Women, Wives, and Widows

Nineteenth-century women were, at least in the minds of most nineteenth-century men, wives and mothers. The difficulty about this concept was that there weren’t enough men to go round. The mortality rates for boys were far higher than for girls and men were more likely to emigrate than women. The consequence of the idea that women were essentially wives and mothers was that they were regarded as altogether dependent on men, either as fathers or husbands.

Wives wait for their husbands to finish drinking on pay night.S.C.Hall, The Trial of Sir Jasper (1872), from The Victorian City, Images and Realities, Dyos and Wolff (1973)

Until almost the end of the century, 1882, everything that a woman owned passed into the possession of her husband when she married. At the upper end of the social scale it was possible to arrange marriage settlements, a sort of prenuptual agreement of the time which at least assured a small number of women of some degree of independence. For the vast majority however, even the money they might earn independently belonged to their husbands and it was perfectly possible for, for instance, the husband of a novelist to demand from her publisher whatever money she earned. It was not until the Married Women’s Property Act 1882 that the position changed. Nor was there any escape through divorce. The position which had obtained all the way through the eighteenth century, in England and Wales at least, continued until 1857. It was virtually impossible to obtain a divorce until this time because it required a private Act of Parliament which was very expensive. The Matrimonial Causes Act of 1857 might, at first sight, seem an improvement, but in fact it was nothing of the sort. It was now possible, indeed, to obtain a divorce through the courts rather than through Parliament but only men could divorce their partners for adultery. A woman’s petition required some extreme provocation such as cruelty, bigamy, incest or desertion. On divorce the children of the marriage became the property of the husband who could prevent his wife from having any contact with them.

At the opposite end of the social scale prostitution provided the ‘best’ living for women. A girl on the streets could earn more in a night than a working man in a week. It was quite possible that she would be healthier too as she would be better fed and better housed. The down side was the danger of disease. The worst of the venereal diseases, syphilis, was incurable until the end of the nineteenth century. Then as now a certain number of women lived extremely well but for the most part prostitution was apt to end in alcoholism and disease.

‘O’melia, my dear, this does everything crown!

Who could have supposed I should meet you in Town?

And whence such fair garments, such prosperi-ty?…

‘O didn’t you know I’d been ruined? said she.

You left us in tatters, without shoes or socks,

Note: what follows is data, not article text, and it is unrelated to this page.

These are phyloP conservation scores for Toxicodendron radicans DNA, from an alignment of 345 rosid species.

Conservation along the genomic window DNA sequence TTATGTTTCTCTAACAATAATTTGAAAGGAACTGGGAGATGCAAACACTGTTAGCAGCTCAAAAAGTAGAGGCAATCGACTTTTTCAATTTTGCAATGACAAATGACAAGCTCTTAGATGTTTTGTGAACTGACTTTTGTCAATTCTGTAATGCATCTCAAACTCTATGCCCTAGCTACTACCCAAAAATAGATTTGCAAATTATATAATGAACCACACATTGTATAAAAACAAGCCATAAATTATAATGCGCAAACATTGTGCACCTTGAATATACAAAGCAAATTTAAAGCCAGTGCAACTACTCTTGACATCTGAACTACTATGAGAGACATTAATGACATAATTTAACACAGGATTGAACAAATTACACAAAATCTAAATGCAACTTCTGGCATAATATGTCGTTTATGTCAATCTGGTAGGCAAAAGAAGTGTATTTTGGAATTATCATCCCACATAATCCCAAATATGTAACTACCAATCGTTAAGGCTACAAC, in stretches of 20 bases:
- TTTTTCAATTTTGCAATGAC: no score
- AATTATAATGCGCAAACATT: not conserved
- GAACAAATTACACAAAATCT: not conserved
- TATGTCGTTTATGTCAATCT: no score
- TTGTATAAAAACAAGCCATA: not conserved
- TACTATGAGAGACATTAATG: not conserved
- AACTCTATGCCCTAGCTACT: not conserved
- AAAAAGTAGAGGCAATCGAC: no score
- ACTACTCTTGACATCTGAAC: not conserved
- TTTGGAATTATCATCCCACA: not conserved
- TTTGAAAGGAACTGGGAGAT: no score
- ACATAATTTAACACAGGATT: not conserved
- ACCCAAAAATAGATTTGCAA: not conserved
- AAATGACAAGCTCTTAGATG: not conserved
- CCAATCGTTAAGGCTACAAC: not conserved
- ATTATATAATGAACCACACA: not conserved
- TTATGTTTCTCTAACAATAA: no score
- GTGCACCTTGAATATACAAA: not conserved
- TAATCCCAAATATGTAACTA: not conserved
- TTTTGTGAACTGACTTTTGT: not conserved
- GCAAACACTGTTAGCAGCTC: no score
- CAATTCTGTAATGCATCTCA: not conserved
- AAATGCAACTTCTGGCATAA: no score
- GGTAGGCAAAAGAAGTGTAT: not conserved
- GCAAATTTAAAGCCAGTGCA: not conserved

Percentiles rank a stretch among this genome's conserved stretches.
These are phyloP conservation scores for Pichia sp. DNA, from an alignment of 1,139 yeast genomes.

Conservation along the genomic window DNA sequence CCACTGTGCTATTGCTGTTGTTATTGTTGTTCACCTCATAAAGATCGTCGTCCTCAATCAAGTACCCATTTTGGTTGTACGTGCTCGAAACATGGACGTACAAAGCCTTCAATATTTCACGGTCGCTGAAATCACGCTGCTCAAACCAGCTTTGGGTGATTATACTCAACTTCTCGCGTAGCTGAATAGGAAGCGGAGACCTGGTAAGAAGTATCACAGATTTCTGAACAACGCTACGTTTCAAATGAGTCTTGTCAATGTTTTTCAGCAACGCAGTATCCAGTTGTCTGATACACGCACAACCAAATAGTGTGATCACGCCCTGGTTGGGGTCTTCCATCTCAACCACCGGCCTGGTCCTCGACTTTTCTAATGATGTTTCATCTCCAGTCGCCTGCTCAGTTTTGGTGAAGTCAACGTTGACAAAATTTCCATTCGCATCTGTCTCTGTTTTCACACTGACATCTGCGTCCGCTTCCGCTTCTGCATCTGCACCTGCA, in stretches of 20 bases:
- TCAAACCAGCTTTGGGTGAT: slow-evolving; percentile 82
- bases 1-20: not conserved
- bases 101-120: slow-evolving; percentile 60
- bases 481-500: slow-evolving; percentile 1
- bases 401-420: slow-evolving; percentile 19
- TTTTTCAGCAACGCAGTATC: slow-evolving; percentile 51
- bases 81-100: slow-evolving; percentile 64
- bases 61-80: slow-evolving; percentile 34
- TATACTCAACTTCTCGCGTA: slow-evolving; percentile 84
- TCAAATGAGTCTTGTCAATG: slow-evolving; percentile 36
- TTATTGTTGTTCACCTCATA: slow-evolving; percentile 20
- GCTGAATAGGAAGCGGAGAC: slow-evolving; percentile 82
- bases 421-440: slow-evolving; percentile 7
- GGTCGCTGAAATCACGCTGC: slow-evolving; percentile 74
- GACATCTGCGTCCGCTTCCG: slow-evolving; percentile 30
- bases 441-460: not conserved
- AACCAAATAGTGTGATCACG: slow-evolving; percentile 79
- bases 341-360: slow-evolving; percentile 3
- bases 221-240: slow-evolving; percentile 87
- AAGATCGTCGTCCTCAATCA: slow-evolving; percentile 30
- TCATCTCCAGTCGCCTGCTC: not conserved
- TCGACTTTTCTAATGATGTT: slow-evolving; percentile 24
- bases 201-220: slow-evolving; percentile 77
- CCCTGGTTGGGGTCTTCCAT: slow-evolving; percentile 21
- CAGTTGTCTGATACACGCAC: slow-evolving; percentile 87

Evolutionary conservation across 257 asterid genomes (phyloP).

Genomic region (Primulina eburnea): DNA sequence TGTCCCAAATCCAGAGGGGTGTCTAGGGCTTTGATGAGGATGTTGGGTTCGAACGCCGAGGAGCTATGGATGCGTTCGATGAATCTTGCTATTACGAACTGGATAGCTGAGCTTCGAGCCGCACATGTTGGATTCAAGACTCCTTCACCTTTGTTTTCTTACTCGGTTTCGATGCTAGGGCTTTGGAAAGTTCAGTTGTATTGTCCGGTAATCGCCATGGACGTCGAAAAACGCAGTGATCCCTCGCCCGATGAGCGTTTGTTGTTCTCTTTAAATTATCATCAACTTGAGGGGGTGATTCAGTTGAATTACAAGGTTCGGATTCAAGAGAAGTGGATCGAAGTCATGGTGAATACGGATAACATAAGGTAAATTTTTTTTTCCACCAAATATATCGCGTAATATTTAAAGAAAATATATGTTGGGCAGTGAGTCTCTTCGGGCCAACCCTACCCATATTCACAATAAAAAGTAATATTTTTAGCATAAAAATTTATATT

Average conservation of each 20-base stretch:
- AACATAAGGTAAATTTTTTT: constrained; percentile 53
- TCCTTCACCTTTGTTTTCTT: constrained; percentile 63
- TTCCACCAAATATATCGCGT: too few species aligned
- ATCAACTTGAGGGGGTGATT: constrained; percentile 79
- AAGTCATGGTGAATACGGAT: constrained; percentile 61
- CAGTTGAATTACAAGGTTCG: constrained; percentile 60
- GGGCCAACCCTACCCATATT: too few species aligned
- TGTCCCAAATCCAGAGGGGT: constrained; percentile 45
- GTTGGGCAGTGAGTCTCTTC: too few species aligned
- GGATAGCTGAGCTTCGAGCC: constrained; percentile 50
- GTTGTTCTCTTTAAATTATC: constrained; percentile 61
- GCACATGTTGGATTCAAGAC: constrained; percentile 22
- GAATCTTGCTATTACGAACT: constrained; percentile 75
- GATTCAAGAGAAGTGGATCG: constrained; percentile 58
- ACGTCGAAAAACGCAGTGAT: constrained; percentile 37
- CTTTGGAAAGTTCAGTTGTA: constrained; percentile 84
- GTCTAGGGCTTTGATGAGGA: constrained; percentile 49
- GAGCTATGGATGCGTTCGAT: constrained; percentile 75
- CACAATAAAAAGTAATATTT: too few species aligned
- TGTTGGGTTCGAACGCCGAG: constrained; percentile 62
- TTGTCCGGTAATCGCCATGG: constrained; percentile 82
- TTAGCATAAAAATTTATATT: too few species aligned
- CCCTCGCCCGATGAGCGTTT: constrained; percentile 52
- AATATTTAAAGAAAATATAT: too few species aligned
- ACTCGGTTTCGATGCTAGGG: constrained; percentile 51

Tired of digging potatoes, and spudding up docks;

And now you’ve gay bracelets and bright feathers three!’…

‘Yes: that’s how we dress when we’re ruined,’ said she.

Tomas Hardy, 1840-1921: The Ruined Maid, Collected Poems (1930), Macmillan

A London ginshop 1852. T.B.Smithies, Working Man's Friend, i, new series (1852), from The Victorian City, Images and Realities, Dyos and Wolff (1973)

Child prostitution too was not uncommon. The legal age of consent was twelve but as late as 1871 a Royal Commision reported nearly 3000 cases of venereal disease in girls between eleven and sixteen in three London hospitals. The response was to raise the age of consent to fourteen. The Burlington Arcade and the Haymarket were the preferred beats for ‘street walkers’ and the usual approach was, ‘Are you good natured dear?’ – the equivalent of the modern, ‘Are you looking for business?’.

The respectable alternatives were dressmaking and domestic service. A small number of women might become governesses like Jane Eyre but they were plainly regarded as servants. The clothing industry was dominated by women who either worked in sweatshops, or took in sewing at home, generally making shirts. Seamstresses were quite likely to lose their sight and their pay was between five and ten pence a day. It is not suprising that the word milliner came to be a synonym for prostitute.

The lowest form of domestic servants were the ‘slaveys’, maids of all work, hired from ‘markets’ held under the arches of viaducts where children as young as seven offered themsleves for hire. The most unfortunate group of all were those employed to make phosphor matches. They were afflicted with what was called ‘phossy jaw’ which made them incapable of eating solid food and usually ended in death. There was a huge variety of manufacturing enterprises in which women were involved – matchbox making, sacks, brushes, fans, umbrella bands, even pulling fur from rats, cats and rabbits. In mid century there were about 250,000 servants in London and women were five times more likely to be employed in that capacity as men. About one woman in six made her living in this way at that time. Overall women repesented the largest of all classes, ‘Persons engaged in the domestic Offices or duties of Wives, Mothers, Mistresses of Families’, London 1808-1870: The Infernal Wen, Francis